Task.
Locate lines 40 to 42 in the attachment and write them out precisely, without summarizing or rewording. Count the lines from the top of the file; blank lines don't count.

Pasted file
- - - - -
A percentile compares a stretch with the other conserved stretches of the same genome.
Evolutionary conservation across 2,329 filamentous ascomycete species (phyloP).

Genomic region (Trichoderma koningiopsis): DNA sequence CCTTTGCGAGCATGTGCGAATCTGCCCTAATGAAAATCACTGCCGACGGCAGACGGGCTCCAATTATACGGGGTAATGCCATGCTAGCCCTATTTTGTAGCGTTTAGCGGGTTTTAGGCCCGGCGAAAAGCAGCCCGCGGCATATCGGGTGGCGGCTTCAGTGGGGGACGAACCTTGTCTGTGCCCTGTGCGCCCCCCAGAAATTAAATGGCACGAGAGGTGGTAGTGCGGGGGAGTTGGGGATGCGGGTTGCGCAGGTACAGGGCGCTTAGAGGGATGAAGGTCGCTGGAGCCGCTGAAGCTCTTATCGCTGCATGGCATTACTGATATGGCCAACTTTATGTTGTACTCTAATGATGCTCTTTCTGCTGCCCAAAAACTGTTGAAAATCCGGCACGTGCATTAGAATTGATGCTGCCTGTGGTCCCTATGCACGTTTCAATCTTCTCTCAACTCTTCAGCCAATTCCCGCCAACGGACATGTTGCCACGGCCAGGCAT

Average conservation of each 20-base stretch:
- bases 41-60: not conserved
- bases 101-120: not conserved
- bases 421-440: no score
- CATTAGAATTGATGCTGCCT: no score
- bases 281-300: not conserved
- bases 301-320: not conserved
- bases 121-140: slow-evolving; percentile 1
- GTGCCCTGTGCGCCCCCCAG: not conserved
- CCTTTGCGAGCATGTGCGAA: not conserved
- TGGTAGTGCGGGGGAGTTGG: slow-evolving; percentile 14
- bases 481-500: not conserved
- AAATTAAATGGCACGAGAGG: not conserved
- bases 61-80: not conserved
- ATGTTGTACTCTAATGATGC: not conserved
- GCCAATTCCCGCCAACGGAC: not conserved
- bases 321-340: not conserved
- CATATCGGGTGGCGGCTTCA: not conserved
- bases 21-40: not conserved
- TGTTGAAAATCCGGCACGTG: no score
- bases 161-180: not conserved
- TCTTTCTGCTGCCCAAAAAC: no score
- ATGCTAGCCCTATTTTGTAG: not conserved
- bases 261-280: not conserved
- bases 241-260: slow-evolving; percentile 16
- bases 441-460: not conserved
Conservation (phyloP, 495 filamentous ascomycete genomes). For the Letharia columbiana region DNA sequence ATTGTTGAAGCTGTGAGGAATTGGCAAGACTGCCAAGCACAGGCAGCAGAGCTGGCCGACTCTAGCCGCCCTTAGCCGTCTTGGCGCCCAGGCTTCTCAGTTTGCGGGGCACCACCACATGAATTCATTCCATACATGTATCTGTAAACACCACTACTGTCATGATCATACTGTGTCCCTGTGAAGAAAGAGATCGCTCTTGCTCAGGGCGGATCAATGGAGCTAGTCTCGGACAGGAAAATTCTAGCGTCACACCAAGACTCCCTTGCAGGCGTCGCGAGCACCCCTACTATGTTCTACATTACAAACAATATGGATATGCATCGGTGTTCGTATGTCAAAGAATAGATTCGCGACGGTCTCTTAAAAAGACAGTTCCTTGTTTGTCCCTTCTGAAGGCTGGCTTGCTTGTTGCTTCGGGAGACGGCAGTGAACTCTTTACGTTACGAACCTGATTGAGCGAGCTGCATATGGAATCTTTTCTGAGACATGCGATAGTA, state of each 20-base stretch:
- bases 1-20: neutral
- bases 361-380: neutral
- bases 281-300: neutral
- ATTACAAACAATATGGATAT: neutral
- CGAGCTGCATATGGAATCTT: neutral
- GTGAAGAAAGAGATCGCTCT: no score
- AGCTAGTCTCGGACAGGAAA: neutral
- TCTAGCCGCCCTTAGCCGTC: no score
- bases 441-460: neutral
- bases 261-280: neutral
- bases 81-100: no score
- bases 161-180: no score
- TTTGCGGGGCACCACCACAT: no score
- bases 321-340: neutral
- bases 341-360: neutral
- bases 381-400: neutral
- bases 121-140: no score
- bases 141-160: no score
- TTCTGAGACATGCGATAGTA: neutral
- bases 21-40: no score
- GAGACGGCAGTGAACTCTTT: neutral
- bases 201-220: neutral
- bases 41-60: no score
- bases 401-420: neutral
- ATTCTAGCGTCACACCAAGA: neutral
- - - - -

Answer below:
- bases 261-280: neutral
- bases 81-100: no score
- bases 161-180: no score